“One mistake people make is they say, ‘Well if I get a great chair, then I’m not going to be sore anymore,’ and that’s not really looking at the big picture of what it takes to keep people comfortable and productive at their jobs,” explains Allread. There are a lot of factors, and a new chair is just one of many things that can make your work environment more comfortable. 

So, let’s keep that all in mind as we weigh our options for the best office chair. 

How we tested office chairs

Here’s a complete list of the office chairs I tested:

How did I pick my favorites? First, I assembled each chair and noted any issues with the process, with the exception of the Herman Miller Aeron and Lino chairs and the Steelcase Gesture Chair, since they arrived fully assembled (bonus points for that). Then, I spent one workday, or about eight hours, sitting in each chair, noting the level of comfort, adjustability (such as adjustable height, adjustable backrest or adjustable arm features) and any issues I had. I also asked my husband to try out each chair. For reference, I’m 5-foot-7, he’s 6-foot-2, and we’re both an average weight.

What might work for me or for him may not work for you, but I kept in mind all of the tips Gary Allread from the Spine Research Institute had mentioned as I sat and asked Kevin to do the same:

  • Was the chair designed so I could rest comfortably against the back of the chair?
  • Did my feet touch the floor with my back against the back of the chair? 
  • Did I find myself fidgeting or standing up a lot? 
  • Did I experience any pain or discomfort while using a particular chair?

I had to immediately cut the Hodedah Armless Task Chair from the running, after noticing a label inside the box that read “NOT FOR ADULT USE.” Apparently this chair, which regularly appears on lists of adult office chairs, has a 100-pound weight limit. I wasn’t alone, either — a number of customers have written reviews online expressing frustration that this chair (which at first appears to be marketed to adults, on Home Depot’s website if not Amazon) broke while they were using it. If you’re an adult under 100 pounds, this chair could potentially work for you, but its limited features, including no armrest, completely ruled it out for me regardless. 

So we were down to 13 chairs. Despite looking pretty nice and cushioned, the OFM Essentials Collection Executive Office Chair was a little stiff and uncomfortable. It also lacks lumbar support. The HON Exposure Mesh Task Computer Chair also lacks lumbar support, and it leans back too far for both of us, making it uncomfortable to sit with our backs against the backrest as Allread suggests. The BestOffice Mid-Back Ergonomic Desk Chair leans back too far as well, though it did have a bit more lumbar support than the HON Exposure chair. 

The Humanscale Freedom Chair arrived mostly assembled; I just had to connect the top half and the wheelbase. Despite the simplicity of putting this Humanscale chair together, I struggled to adjust the chair without consulting the instructions. Even after figuring it out, my husband and I both found the backrest and headrest oddly proportioned and extremely uncomfortable on our backs and necks. The Steelcase Gesture Chair is highly adjustable and feels sturdy. But even with the Steelcase chair’s many customizable controls, including a seat depth adjuster set to maximum depth, the seat was much too short and angled downward, making me feel like I could slide out of the chair.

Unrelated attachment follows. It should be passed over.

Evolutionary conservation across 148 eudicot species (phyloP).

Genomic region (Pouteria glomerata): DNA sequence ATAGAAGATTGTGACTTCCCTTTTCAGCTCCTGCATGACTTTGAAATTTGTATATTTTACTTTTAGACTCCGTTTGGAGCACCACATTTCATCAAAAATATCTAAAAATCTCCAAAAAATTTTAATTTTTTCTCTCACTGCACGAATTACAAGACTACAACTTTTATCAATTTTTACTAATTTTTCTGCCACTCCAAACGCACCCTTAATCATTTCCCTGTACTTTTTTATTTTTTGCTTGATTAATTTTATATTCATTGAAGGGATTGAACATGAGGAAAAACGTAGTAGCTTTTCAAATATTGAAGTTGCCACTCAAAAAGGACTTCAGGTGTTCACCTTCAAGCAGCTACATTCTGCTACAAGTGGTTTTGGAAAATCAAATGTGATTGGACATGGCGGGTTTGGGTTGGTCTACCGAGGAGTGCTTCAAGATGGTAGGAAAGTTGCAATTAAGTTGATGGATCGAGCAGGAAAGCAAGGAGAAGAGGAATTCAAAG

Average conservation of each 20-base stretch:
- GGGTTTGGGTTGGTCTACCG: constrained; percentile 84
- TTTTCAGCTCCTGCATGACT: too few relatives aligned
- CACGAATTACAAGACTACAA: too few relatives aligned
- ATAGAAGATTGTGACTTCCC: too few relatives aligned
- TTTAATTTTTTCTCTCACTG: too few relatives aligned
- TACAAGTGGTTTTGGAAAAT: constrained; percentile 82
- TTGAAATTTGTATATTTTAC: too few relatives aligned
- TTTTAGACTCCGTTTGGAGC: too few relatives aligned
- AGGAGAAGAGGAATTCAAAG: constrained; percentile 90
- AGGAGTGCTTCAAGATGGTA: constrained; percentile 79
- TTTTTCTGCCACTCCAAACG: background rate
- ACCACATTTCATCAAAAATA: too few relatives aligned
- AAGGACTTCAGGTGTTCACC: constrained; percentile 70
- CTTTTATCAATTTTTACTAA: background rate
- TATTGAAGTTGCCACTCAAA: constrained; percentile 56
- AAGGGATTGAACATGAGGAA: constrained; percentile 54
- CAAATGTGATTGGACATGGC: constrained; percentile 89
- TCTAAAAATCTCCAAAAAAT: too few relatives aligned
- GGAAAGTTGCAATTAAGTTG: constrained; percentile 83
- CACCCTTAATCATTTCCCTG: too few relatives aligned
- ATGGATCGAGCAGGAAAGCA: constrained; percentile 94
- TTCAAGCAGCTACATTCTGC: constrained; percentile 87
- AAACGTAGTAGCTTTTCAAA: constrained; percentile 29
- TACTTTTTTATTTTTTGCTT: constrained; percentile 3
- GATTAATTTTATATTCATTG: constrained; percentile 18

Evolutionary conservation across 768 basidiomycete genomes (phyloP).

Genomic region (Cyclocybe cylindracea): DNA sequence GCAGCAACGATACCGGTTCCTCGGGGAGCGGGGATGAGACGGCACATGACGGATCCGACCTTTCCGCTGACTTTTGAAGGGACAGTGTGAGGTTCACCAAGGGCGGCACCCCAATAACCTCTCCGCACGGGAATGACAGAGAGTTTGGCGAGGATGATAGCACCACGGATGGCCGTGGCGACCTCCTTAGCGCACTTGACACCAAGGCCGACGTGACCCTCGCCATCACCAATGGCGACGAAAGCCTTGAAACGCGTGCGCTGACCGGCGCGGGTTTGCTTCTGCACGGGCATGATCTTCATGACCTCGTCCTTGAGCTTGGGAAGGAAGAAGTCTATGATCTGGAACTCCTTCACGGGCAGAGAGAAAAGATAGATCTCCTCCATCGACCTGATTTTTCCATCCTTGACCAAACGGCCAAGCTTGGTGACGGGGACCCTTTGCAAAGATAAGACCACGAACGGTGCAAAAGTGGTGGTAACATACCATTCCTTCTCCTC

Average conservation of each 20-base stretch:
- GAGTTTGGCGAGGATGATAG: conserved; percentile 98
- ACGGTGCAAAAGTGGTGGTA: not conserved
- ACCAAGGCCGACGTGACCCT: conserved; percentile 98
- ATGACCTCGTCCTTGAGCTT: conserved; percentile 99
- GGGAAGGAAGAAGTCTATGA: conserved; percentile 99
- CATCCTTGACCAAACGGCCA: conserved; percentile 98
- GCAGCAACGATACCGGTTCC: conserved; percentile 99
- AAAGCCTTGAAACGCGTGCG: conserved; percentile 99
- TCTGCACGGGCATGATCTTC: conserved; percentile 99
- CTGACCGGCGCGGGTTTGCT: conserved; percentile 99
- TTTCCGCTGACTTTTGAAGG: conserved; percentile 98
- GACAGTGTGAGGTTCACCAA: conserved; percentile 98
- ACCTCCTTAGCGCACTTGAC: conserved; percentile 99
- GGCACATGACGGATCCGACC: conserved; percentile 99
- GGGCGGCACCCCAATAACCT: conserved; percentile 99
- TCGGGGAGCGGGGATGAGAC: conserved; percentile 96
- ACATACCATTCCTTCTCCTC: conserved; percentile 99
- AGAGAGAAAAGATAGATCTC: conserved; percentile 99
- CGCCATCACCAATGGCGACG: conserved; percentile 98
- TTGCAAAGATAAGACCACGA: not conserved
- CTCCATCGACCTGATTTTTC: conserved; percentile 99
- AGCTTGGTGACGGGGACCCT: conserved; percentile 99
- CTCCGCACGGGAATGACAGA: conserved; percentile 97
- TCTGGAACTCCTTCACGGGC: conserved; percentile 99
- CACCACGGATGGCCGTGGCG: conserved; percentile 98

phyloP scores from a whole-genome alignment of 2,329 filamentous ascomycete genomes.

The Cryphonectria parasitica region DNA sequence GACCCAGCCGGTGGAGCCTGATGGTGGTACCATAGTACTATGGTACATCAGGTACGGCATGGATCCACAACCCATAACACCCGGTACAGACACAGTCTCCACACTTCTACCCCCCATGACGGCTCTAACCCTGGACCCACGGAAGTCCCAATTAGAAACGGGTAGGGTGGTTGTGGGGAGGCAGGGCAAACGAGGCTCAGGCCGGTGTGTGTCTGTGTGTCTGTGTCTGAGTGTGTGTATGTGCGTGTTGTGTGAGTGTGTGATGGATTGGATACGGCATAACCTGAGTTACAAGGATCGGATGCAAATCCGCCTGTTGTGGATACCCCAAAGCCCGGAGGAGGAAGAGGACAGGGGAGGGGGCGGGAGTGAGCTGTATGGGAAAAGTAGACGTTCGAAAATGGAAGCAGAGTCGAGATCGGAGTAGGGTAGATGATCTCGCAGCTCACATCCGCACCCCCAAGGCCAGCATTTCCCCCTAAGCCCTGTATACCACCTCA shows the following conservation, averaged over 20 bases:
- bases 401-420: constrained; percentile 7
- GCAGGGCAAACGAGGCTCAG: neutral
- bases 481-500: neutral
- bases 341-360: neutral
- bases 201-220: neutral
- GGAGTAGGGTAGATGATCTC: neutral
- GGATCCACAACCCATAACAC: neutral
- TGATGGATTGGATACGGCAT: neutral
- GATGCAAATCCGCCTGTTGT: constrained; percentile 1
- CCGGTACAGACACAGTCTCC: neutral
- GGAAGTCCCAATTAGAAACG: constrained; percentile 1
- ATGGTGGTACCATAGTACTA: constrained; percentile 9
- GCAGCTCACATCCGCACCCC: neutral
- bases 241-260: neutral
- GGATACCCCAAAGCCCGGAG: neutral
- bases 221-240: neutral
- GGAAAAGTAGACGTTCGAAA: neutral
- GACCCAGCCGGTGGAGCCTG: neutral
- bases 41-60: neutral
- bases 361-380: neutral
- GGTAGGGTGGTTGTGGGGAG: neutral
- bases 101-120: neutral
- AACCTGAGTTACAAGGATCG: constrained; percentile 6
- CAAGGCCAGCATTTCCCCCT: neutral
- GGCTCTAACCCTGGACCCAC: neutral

The Gaiam Classic Balance Ball Chair was a bit of an experiment. It’s an exercise balance ball with a chair frame. While I definitely got a core workout while using it, it isn’t a sustainable option as an all-day office chair. 

Both Herman Miller chairs were very nice, but not enough to justify their high prices. The Hbada Office Task Desk Chair was a little small for us both and didn’t provide full back support. The Uplift J3 Ergonomic Chair was a little too stiff and uncomfortable.

The other three chairs I included in the best office chair list above kept us comfortable all day and offered degrees of adjustability that set them apart from the pack. For more advice on the best items to buy, check out other CNET best lists.

Office chair FAQs

How do I clean my office chair?

How you clean your office chair will vary somewhat depending on the materials. The chair’s user manual should detail cleaning and general maintenance tips. If you tossed out the paper version of the manual, check online. Many retailers provide digital versions or even downloadable PDFs of their product manuals.

That said, most chairs should be fine with a damp cloth and mild soap or detergent. Test out a small area first and stay away from strong chemical cleaners.

How do I make an office chair more comfortable?

Many office chairs are adjustable. You can change the chair height and move the arms, and some office chairs even have adjustable lumbar support. So before tossing out your current chair, make sure you’re sitting in an optimal posture for your comfort by trying out different ergonomic positions.

I cover ergonomics above. Allread, the expert I spoke with, had two main suggestions:

  • You want your back to touch the back of the chair.
  • You want your feet to touch the floor (or you should use a box or footrest to prop up your feet). 

Allread also suggests rolling up a towel to use for lower back support if your chair doesn’t have lumbar support. 

How do I fix a squeaky office chair?

If you’re dealing with a squeaky office chair, you first need to identify the source. Double-check that all of the screws are tight and that the chair is clean and oiled. You might also need to replace a spring. Certain retailers sell replacement parts, if a loose/old spring ends up being the culprit.